On July 24, the Mattapoisett Conservation Commission heard that stormwater drainage problems at an upscale sub-division inside the Bay Club were the primary reason Mat and Jessica Campione were seeking permission to re-grade a portion of their lot located at 26 Fieldstone Drive.
“I’ve been in touch with Ted Goudy and the Bay Club … I don’t know what they are going to do about the water issues … it’s out of control,” Campione reported. Goudy, of Aerie Homes of Waltham, is the current developer of the neighborhood known as The Preserve at the Bay Club where Fieldstone Drive is located.
Campione described his request for determination of applicability that included bringing in fill and contouring his backyard that rests along a no-touch wetlands buffer zone. He said that siltation fencing erected to control runoff from the construction and creation of house lots had failed and was, in fact, buried in some areas. He also said that part of the drainage system was blocked and that when it rains, there are two rivers of rushing water around his property.
Campione proposes to extend his backyard area 45 feet, giving his family more space to use and possibly control standing water and insects. “I’m trying to find out the limits of work,” he said adding, “…the yards are a mess.”
Chairman Mike King said that the commissioners would have to visit the site to get a better understanding of the scope of the problem described by the applicant and to discuss wetlands flagging with Conservation Agent Elizabeth Leidhold who was not present at the meeting.
King suggested Campione should request a continuance to give the commission time to ferret out wetlands flagging issues and site conditions. The hearing was continued until August 14.
Also continued was a request for the issuance of a certificate of compliance for work done at 11-13 Industrial Drive by Peter Lesco. Represented by Ken Motta of Field Engineering, the issue at hand was whether or not a remediation area at the site was completed.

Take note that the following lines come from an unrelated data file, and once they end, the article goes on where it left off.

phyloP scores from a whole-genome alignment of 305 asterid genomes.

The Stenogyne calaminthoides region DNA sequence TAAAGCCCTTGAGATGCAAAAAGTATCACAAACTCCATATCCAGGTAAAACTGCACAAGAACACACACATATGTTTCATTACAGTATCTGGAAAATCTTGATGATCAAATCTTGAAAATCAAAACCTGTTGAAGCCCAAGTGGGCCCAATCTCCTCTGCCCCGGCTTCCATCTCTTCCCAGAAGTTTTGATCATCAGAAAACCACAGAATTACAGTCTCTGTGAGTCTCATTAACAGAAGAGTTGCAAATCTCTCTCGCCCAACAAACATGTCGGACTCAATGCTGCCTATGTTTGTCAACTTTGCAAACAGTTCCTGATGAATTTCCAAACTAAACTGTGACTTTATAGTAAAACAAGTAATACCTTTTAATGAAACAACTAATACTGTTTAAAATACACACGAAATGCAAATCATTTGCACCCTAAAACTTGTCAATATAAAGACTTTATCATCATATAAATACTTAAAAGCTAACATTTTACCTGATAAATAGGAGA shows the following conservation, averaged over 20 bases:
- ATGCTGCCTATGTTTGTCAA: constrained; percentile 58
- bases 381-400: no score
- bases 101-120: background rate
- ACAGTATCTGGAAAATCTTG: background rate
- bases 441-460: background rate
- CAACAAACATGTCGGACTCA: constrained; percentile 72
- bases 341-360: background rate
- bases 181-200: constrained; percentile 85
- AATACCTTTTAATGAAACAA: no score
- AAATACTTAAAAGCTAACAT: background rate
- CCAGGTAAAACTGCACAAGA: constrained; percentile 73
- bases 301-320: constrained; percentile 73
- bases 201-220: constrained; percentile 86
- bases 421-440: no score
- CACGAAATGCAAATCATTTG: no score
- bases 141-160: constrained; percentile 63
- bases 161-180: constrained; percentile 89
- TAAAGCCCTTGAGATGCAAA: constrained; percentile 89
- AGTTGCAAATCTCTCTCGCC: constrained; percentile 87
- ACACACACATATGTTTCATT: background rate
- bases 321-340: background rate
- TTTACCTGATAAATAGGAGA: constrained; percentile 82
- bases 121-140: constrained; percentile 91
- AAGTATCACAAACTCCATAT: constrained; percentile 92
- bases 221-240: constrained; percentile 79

The remediation project included 8,230 square feet, Motta said, an area that should continue to be monitored for several more seasons, hence the applicant’s request for a partial certificate of compliance leaving monitoring open-ended.
King wasn’t sure that was the best course of action. “We don’t have the time or the staff,” he told Motta. If the commission issued a certificate of compliance, what were the recourses available in the event that remediation failed wondered commissioner Trevor Francis. “The issuance of an enforcement order,” said King.
King asked if Motta would request a continuance to give the commissioners time to visit the site and discuss the matter with the conservation agent. The request was continued until August 14.
Also coming before the commission was Jeramy Packard of CLE Engineering, Inc., representing Lawrence and Charlotte Oliveira, 0 Starboard Way, for maintenance work on a seawall.
King noted that the Department of Environmental Protection had commented on the project and expected a small saltmarsh area to be protected during the project.
Packard concurred and said that the project could be conditioned to include those protections.
The notice of intent filing was conditioned, including covering of the saltmarsh against construction debris and erection of erosion controls.
Coming forward to informally discuss her roadway construction plans on Foster Street was Vera Gibbons. She said that plans had been drawn up but that two abutters were not in favor of paving over the dead end section of Foster Street that is a private road.
After reviewing the older plans, King suggested that Gibbons file a notice of intent and to complete wetlands flagging that would reflect current conditions along with updated engineering plans.
Finishing out the evening’s agenda, King said that Leidhold had submitted a report that indicated site conditions at the Crystal Spring solar farm were still unstable and suggested monitoring for another month.
The next meeting of the Mattapoisett Conservation Commission is scheduled for August 14 at 6:30 pm in the town hall conference room.
By Marilou Newell